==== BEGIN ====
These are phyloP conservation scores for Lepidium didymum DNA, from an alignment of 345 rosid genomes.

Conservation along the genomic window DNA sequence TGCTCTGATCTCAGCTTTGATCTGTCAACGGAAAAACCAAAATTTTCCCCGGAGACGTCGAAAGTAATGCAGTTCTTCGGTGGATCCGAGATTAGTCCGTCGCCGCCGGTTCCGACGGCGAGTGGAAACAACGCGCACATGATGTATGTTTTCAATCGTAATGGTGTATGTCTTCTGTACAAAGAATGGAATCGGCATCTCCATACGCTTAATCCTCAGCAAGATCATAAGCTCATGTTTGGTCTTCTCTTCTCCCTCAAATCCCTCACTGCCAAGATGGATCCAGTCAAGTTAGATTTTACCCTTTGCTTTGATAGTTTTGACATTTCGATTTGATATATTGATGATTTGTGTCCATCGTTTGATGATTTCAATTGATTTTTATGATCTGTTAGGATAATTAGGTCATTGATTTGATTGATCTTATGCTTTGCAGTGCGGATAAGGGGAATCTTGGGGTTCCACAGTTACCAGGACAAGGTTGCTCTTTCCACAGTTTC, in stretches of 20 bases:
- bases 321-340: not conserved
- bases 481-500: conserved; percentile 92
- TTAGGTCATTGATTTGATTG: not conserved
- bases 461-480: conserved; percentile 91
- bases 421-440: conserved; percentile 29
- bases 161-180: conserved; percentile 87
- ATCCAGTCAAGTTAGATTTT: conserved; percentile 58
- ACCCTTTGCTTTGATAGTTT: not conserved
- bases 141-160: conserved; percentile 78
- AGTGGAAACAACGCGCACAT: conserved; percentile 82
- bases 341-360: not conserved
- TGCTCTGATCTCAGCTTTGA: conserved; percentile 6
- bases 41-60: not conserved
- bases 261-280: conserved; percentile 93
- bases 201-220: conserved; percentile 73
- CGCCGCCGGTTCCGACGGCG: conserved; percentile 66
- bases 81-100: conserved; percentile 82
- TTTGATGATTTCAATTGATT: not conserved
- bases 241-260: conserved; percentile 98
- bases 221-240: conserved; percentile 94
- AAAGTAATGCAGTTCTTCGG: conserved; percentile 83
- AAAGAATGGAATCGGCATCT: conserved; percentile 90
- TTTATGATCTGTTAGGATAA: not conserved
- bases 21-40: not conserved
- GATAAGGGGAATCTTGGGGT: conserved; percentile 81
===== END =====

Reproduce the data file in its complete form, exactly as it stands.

These are phyloP conservation scores for Lepidium didymum DNA, from an alignment of 345 rosid genomes.

Conservation along the genomic window DNA sequence TGCTCTGATCTCAGCTTTGATCTGTCAACGGAAAAACCAAAATTTTCCCCGGAGACGTCGAAAGTAATGCAGTTCTTCGGTGGATCCGAGATTAGTCCGTCGCCGCCGGTTCCGACGGCGAGTGGAAACAACGCGCACATGATGTATGTTTTCAATCGTAATGGTGTATGTCTTCTGTACAAAGAATGGAATCGGCATCTCCATACGCTTAATCCTCAGCAAGATCATAAGCTCATGTTTGGTCTTCTCTTCTCCCTCAAATCCCTCACTGCCAAGATGGATCCAGTCAAGTTAGATTTTACCCTTTGCTTTGATAGTTTTGACATTTCGATTTGATATATTGATGATTTGTGTCCATCGTTTGATGATTTCAATTGATTTTTATGATCTGTTAGGATAATTAGGTCATTGATTTGATTGATCTTATGCTTTGCAGTGCGGATAAGGGGAATCTTGGGGTTCCACAGTTACCAGGACAAGGTTGCTCTTTCCACAGTTTC, in stretches of 20 bases:
- bases 321-340: not conserved
- bases 481-500: conserved; percentile 92
- TTAGGTCATTGATTTGATTG: not conserved
- bases 461-480: conserved; percentile 91
- bases 421-440: conserved; percentile 29
- bases 161-180: conserved; percentile 87
- ATCCAGTCAAGTTAGATTTT: conserved; percentile 58
- ACCCTTTGCTTTGATAGTTT: not conserved
- bases 141-160: conserved; percentile 78
- AGTGGAAACAACGCGCACAT: conserved; percentile 82
- bases 341-360: not conserved
- TGCTCTGATCTCAGCTTTGA: conserved; percentile 6
- bases 41-60: not conserved
- bases 261-280: conserved; percentile 93
- bases 201-220: conserved; percentile 73
- CGCCGCCGGTTCCGACGGCG: conserved; percentile 66
- bases 81-100: conserved; percentile 82
- TTTGATGATTTCAATTGATT: not conserved
- bases 241-260: conserved; percentile 98
- bases 221-240: conserved; percentile 94
- AAAGTAATGCAGTTCTTCGG: conserved; percentile 83
- AAAGAATGGAATCGGCATCT: conserved; percentile 90
- TTTATGATCTGTTAGGATAA: not conserved
- bases 21-40: not conserved
- GATAAGGGGAATCTTGGGGT: conserved; percentile 81